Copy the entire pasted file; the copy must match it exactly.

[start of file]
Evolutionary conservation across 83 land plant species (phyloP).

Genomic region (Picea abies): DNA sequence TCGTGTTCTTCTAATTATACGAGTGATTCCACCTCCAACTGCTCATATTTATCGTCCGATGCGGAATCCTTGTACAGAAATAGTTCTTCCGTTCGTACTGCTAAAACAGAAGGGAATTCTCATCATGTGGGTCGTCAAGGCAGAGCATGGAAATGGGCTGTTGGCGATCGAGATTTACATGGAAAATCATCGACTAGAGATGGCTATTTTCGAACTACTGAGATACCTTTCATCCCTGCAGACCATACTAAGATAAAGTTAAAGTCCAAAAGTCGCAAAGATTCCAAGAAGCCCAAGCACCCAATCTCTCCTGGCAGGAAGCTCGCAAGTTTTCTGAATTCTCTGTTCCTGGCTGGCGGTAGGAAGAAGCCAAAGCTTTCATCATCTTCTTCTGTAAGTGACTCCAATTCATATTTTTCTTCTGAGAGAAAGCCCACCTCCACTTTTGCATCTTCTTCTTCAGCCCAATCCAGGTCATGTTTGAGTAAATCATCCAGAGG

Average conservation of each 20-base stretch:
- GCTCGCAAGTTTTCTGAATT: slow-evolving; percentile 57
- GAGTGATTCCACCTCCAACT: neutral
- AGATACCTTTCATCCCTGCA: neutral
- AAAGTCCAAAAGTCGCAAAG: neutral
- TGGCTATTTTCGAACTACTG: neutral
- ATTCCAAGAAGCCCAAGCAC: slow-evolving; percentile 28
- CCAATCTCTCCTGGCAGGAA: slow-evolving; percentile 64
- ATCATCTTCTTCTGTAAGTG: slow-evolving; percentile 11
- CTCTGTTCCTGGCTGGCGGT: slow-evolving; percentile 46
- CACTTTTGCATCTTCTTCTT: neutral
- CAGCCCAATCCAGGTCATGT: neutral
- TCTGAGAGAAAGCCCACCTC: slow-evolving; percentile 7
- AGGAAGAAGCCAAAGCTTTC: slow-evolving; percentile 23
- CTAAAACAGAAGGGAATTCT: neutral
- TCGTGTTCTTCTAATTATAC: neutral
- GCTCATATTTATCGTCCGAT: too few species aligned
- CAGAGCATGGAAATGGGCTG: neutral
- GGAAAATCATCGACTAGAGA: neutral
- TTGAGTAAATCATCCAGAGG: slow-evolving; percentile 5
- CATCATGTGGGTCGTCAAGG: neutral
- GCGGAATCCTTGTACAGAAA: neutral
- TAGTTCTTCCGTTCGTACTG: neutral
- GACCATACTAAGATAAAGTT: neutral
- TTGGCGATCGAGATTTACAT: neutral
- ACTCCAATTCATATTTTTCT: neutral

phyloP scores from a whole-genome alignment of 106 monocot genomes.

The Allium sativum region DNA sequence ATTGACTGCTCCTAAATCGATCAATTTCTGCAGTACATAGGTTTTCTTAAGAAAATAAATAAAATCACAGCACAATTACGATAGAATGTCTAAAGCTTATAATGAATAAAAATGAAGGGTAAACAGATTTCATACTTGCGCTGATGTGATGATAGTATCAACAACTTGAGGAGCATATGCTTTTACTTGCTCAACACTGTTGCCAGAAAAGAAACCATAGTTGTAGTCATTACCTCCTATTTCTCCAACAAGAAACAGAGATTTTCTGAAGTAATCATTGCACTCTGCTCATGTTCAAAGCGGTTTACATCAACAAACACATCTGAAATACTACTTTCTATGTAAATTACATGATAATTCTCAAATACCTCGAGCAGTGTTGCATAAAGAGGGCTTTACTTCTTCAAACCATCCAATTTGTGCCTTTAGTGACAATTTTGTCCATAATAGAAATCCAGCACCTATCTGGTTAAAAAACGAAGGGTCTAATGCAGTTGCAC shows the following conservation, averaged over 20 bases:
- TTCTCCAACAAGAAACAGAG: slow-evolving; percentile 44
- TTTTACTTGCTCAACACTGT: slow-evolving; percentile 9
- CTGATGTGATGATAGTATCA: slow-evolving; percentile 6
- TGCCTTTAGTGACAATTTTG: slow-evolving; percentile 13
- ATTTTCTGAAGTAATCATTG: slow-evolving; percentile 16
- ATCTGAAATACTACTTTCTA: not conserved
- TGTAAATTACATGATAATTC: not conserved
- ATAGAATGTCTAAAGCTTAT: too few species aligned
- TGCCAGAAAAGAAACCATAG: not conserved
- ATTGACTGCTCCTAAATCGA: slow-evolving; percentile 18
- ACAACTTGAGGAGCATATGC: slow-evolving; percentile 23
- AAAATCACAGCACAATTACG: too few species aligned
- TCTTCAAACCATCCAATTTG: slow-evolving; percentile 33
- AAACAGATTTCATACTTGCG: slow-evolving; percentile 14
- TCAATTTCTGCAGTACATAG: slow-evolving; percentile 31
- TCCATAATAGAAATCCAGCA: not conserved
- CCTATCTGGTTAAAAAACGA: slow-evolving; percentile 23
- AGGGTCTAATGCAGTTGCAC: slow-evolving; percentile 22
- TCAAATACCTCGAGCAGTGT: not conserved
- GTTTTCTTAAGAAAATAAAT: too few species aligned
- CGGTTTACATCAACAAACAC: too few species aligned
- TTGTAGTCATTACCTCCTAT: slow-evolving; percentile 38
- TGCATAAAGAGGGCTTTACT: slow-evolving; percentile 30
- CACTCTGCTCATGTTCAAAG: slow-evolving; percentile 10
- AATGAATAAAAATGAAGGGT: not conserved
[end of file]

Evolutionary conservation across 83 land plant species (phyloP).

Genomic region (Picea abies): DNA sequence TCGTGTTCTTCTAATTATACGAGTGATTCCACCTCCAACTGCTCATATTTATCGTCCGATGCGGAATCCTTGTACAGAAATAGTTCTTCCGTTCGTACTGCTAAAACAGAAGGGAATTCTCATCATGTGGGTCGTCAAGGCAGAGCATGGAAATGGGCTGTTGGCGATCGAGATTTACATGGAAAATCATCGACTAGAGATGGCTATTTTCGAACTACTGAGATACCTTTCATCCCTGCAGACCATACTAAGATAAAGTTAAAGTCCAAAAGTCGCAAAGATTCCAAGAAGCCCAAGCACCCAATCTCTCCTGGCAGGAAGCTCGCAAGTTTTCTGAATTCTCTGTTCCTGGCTGGCGGTAGGAAGAAGCCAAAGCTTTCATCATCTTCTTCTGTAAGTGACTCCAATTCATATTTTTCTTCTGAGAGAAAGCCCACCTCCACTTTTGCATCTTCTTCTTCAGCCCAATCCAGGTCATGTTTGAGTAAATCATCCAGAGG

Average conservation of each 20-base stretch:
- GCTCGCAAGTTTTCTGAATT: slow-evolving; percentile 57
- GAGTGATTCCACCTCCAACT: neutral
- AGATACCTTTCATCCCTGCA: neutral
- AAAGTCCAAAAGTCGCAAAG: neutral
- TGGCTATTTTCGAACTACTG: neutral
- ATTCCAAGAAGCCCAAGCAC: slow-evolving; percentile 28
- CCAATCTCTCCTGGCAGGAA: slow-evolving; percentile 64
- ATCATCTTCTTCTGTAAGTG: slow-evolving; percentile 11
- CTCTGTTCCTGGCTGGCGGT: slow-evolving; percentile 46
- CACTTTTGCATCTTCTTCTT: neutral
- CAGCCCAATCCAGGTCATGT: neutral
- TCTGAGAGAAAGCCCACCTC: slow-evolving; percentile 7
- AGGAAGAAGCCAAAGCTTTC: slow-evolving; percentile 23
- CTAAAACAGAAGGGAATTCT: neutral
- TCGTGTTCTTCTAATTATAC: neutral
- GCTCATATTTATCGTCCGAT: too few species aligned
- CAGAGCATGGAAATGGGCTG: neutral
- GGAAAATCATCGACTAGAGA: neutral
- TTGAGTAAATCATCCAGAGG: slow-evolving; percentile 5
- CATCATGTGGGTCGTCAAGG: neutral
- GCGGAATCCTTGTACAGAAA: neutral
- TAGTTCTTCCGTTCGTACTG: neutral
- GACCATACTAAGATAAAGTT: neutral
- TTGGCGATCGAGATTTACAT: neutral
- ACTCCAATTCATATTTTTCT: neutral

phyloP scores from a whole-genome alignment of 106 monocot genomes.

The Allium sativum region DNA sequence ATTGACTGCTCCTAAATCGATCAATTTCTGCAGTACATAGGTTTTCTTAAGAAAATAAATAAAATCACAGCACAATTACGATAGAATGTCTAAAGCTTATAATGAATAAAAATGAAGGGTAAACAGATTTCATACTTGCGCTGATGTGATGATAGTATCAACAACTTGAGGAGCATATGCTTTTACTTGCTCAACACTGTTGCCAGAAAAGAAACCATAGTTGTAGTCATTACCTCCTATTTCTCCAACAAGAAACAGAGATTTTCTGAAGTAATCATTGCACTCTGCTCATGTTCAAAGCGGTTTACATCAACAAACACATCTGAAATACTACTTTCTATGTAAATTACATGATAATTCTCAAATACCTCGAGCAGTGTTGCATAAAGAGGGCTTTACTTCTTCAAACCATCCAATTTGTGCCTTTAGTGACAATTTTGTCCATAATAGAAATCCAGCACCTATCTGGTTAAAAAACGAAGGGTCTAATGCAGTTGCAC shows the following conservation, averaged over 20 bases:
- TTCTCCAACAAGAAACAGAG: slow-evolving; percentile 44
- TTTTACTTGCTCAACACTGT: slow-evolving; percentile 9
- CTGATGTGATGATAGTATCA: slow-evolving; percentile 6
- TGCCTTTAGTGACAATTTTG: slow-evolving; percentile 13
- ATTTTCTGAAGTAATCATTG: slow-evolving; percentile 16
- ATCTGAAATACTACTTTCTA: not conserved
- TGTAAATTACATGATAATTC: not conserved
- ATAGAATGTCTAAAGCTTAT: too few species aligned
- TGCCAGAAAAGAAACCATAG: not conserved
- ATTGACTGCTCCTAAATCGA: slow-evolving; percentile 18
- ACAACTTGAGGAGCATATGC: slow-evolving; percentile 23
- AAAATCACAGCACAATTACG: too few species aligned
- TCTTCAAACCATCCAATTTG: slow-evolving; percentile 33
- AAACAGATTTCATACTTGCG: slow-evolving; percentile 14
- TCAATTTCTGCAGTACATAG: slow-evolving; percentile 31
- TCCATAATAGAAATCCAGCA: not conserved
- CCTATCTGGTTAAAAAACGA: slow-evolving; percentile 23
- AGGGTCTAATGCAGTTGCAC: slow-evolving; percentile 22
- TCAAATACCTCGAGCAGTGT: not conserved
- GTTTTCTTAAGAAAATAAAT: too few species aligned
- CGGTTTACATCAACAAACAC: too few species aligned
- TTGTAGTCATTACCTCCTAT: slow-evolving; percentile 38
- TGCATAAAGAGGGCTTTACT: slow-evolving; percentile 30
- CACTCTGCTCATGTTCAAAG: slow-evolving; percentile 10
- AATGAATAAAAATGAAGGGT: not conserved